2017 Rogers Cup R2 Preview: Kei Nishikori vs Gael Monfils

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Kei Nishikori opens his campaign in Montreal against Gael Monfils. This is the fourth career meeting between the two with Nishikori taking all three of the previous meetings. Monfils has taken a set in each of the losses.

(5) Kei Nishikori vs Gael Monfils

Rest definitely will have helped Kei Nishikori after he looked gassed in his final two matches at the Citi Open last week. Nishikori lost in the semifinals to eventual champ Alexander Zverev 6-3, 6-4. He was made to work hard in just about every match last week as his ground strokes were off their normal level. Nishikori made a ton of unforced errors #KeiSpray and he was not as efficient converting break points as we often see him. He did force 36 break points, but converted on just ten. That 28 percent conversion clip is well below his season average of 43.

Monfils opened his Rogers Cup run with a three set win over Steve Johnson on Monday 2-6, 7-6 (1), 6-1. After the slow start, Monfils was unbreakable on serve the rest of the way. Monfils’ second serve was the major flaw in the opening set, winning just two of eleven points played. He was broken twice on four chances. The second and third sets saw the Frenchman win 42 of 51 points played on serve with no break chances. Monfils said he had trouble moving early in the match, but felt much more “fluid” as the match progressed. Keep those comments in mind for Wednesday’s round two battle.

Monfils’ Snatches Defeat From The Jaws of Victory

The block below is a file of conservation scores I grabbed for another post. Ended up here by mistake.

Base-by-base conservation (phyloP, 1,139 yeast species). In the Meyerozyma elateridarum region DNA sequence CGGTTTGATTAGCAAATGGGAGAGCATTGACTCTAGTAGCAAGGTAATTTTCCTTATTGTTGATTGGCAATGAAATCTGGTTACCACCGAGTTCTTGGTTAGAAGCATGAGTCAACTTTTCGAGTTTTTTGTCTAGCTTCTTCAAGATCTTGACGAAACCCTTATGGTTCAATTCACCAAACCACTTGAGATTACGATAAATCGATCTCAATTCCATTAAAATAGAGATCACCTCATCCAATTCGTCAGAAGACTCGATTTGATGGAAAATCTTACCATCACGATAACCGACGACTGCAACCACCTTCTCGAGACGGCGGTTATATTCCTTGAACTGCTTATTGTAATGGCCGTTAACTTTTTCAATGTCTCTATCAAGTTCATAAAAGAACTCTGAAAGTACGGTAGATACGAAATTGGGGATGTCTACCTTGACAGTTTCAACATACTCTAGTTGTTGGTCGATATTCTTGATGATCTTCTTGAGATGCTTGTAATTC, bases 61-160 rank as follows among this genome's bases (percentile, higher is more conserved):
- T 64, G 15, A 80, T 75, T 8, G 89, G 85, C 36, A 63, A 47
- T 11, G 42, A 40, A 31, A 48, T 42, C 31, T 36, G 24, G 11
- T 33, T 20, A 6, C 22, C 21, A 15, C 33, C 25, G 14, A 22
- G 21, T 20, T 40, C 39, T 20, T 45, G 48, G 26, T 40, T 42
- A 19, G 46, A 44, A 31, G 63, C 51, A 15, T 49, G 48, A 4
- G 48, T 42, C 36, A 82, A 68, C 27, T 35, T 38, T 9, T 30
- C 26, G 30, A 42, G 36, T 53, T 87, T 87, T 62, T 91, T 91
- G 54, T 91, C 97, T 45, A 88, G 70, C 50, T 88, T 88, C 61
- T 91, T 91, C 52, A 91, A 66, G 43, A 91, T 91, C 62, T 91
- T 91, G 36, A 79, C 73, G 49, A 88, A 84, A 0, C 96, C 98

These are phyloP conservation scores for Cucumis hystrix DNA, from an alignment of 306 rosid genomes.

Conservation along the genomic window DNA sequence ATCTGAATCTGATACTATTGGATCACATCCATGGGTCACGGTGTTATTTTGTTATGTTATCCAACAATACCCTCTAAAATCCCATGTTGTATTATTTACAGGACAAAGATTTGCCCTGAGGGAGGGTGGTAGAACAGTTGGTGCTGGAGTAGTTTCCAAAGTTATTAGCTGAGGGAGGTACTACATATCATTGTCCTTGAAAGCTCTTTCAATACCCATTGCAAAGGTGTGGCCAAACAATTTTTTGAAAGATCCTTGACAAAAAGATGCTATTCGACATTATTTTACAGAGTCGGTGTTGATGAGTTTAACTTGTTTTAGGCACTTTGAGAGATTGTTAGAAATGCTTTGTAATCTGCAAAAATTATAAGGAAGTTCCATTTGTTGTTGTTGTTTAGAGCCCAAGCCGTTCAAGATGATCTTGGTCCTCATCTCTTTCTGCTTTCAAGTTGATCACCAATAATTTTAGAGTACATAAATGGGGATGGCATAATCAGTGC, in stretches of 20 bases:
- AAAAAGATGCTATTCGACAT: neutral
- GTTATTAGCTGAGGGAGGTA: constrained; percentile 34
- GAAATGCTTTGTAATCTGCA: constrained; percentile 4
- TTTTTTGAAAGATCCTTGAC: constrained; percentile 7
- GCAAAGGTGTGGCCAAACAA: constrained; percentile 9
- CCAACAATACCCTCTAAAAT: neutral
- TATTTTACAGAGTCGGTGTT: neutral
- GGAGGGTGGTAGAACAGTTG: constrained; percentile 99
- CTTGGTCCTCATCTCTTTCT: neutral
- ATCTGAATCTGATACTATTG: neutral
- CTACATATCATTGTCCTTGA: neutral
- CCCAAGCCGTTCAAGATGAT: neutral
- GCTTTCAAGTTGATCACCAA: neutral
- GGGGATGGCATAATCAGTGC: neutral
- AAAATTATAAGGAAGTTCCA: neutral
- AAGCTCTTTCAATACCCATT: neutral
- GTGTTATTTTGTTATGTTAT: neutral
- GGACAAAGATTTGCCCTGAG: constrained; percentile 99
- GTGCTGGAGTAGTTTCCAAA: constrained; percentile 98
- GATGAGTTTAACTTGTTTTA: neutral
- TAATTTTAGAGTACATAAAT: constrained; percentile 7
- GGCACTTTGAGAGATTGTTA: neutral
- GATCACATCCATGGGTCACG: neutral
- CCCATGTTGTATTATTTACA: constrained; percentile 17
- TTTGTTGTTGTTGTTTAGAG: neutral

Of their three encounters in the past, two came last year on hard courts in Miami and Rio at the Olympics. Both times, Nishikori edged Monfils in a final set tiebreak. Monfils isn’t far off from beating Nishikori obviously, but he’s got his issues in those big points. The most glaring of those losses as the Olympic loss where Monfils held a 6-3 lead in the tiebreak before Nishikori stunned him with five straight points for the win. The loss kept Monfils out of the medal round.

In Miami, Nishikori again fended off multiple match points (5) to secure the win. Monfils led 5-4 with Nishikori serving in the third set of that clash. Nishikori fell into a 0-40 hole, but dug out three times to stay on serve and eventually win it in the tiebreak. The way those two matches went against Monfils late, you have to figure there is some residual build-up in his brain that could come into play in this next chapter.

The Health Factor

There is no doubt that Nishikori and Monfils at 100 percent are scintillating shot makers who can beat anyone, but their bodies have been their biggest adversaries in their careers. Monfils has missed more time this season due to knee problems. Nishikori has had wrist and hip problems at times this season which have caused him to miss some time. Coming into this week, Nishikori certainly needed the off days in between D.C. and Montreal. He played some lengthy matches at the Citi Open and looked well worn out by the end of his run. Monfils as mentioned earlier complained that he had trouble loosening himself up early against Steve Johnson. So as usual, both players fitness levels will be something to watch on Wednesday.

Match Tactics